There is absolutely no reason the QR code could not be calculated without additional risk. If the space has been set aside, the kernel thread has it's own "safe" space for the stack (which it must have since also creating a dump in the swap file requires at least some call instructions). You can absolutely work out in advance how much has to be set aside for the QR code and -computation. Just like with the minidump.

Now, what could be the upside? While the QR code cannot contain the minidump itself, it can absolutely contain register values along with the program pointer and the module/device driver (name, version, vendor etc) it was in when the STOP error occurred. That is enough to provide a really valuable service once the user hits the web page through the QR code. A known problem with a faulty device driver can for example direct the user to a later/fixed driver, to boot in safe mode or otherwise uninstall it. It will also provide valuable information to Microsoft/3rd party vendor as to the number of computers experiencing a specific problem.

That is engineering - as in engineering for failure - not marketing.

Or worse still, probably some jackass in the phone group decided that crashes should have a QR code so they could sell phones with QR readers to admins.

Ok. Is your tinfoil hat a bit tight?

Comment Re:How about something more useful? (Score 3, Informative) 156

Like, I don't know, say, a system log that would store messages from drivers and system components like dmesg?

How about a memory dump before crashing that can be inspected later?

What makes you think that Windows does not store messages and does not create a dump (hint: it does. Stop errors are logged in the system log, and default is to create a dump file upon a stop error. Space is even reserved for the dump file on the system drive to guarantee that a dump can be created even if disk is full).

But hey, why don't you make your own assumptions and go by them to diss on something that you obviously don't know anything about?

When you restart your computer, Windows will recognize the dump file and will offer you to upload it to Microsoft. In case of device driver crashes (the most common cause along with hw fails) Microsoft will even notify the vendor if they have registered for crash information.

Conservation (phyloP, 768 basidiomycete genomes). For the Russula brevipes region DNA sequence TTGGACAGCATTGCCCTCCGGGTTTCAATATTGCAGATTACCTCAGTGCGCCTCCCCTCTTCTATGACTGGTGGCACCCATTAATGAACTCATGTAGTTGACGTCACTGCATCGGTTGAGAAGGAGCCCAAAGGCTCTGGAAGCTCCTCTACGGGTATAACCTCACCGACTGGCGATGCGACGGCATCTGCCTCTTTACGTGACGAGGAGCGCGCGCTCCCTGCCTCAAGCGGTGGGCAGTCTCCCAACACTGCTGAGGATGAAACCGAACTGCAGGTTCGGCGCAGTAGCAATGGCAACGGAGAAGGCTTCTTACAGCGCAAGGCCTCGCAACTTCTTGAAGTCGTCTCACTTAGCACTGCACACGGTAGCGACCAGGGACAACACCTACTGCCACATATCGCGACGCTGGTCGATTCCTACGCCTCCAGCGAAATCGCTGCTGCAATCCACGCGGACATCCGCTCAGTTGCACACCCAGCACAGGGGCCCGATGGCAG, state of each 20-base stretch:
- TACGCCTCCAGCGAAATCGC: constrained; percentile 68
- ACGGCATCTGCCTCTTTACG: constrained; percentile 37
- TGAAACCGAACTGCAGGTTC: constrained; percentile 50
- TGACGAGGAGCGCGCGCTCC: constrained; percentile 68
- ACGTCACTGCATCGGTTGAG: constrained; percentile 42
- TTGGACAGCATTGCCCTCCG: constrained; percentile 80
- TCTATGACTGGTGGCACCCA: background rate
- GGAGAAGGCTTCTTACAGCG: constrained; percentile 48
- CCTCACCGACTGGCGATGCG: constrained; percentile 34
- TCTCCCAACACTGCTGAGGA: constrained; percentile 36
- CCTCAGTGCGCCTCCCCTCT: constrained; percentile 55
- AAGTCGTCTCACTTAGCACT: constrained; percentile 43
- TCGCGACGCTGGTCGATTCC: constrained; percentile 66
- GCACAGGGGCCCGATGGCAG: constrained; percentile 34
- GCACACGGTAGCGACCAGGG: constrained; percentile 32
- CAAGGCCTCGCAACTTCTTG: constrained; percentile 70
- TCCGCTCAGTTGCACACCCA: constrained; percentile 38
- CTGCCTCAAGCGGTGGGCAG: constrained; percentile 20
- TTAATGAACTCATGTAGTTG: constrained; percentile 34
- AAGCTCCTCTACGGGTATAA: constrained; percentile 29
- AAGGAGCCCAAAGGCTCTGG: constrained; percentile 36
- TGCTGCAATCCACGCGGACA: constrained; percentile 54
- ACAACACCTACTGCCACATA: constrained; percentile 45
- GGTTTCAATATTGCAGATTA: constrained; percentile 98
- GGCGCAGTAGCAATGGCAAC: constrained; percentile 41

Comment Re:Outlook has ads? (Score 1) 108

Or are they saying it WILL have ads? I've never seen any.

Summary is misleading. Outlook does not have ads, and never had. does have ads in the free version. is a hosted email solution. You can use it through the web interface or any other email reader - including Outlook (the application).

Comment Re:HERE lies Windows Phone (Score 1) 101

Unless Microsoft comes with a deal with Here Maps, most consumers will shun Windows Phone.The major option available seems to be Bing Maps; is that good enough?

For Windows 10 (both the phone and the desktop editions) there is the Map UWP app. It is actually based on HERE technology licensed by MS. The HERE apps have never been available for Windows 10 - although they would follow along with an upgrade.

IMO the Map UWP app is actually better: It has all of the functionality of all of the HERE apps, but integrated into a single app. It has tremendous 3D maps, turn-by-turn navigation, downloadable maps, public transportation planner etc.

While the HERE apps were quite good, I don't think anyone will miss them when they realize that the Map app is actually the quivalent of all of the HERE apps.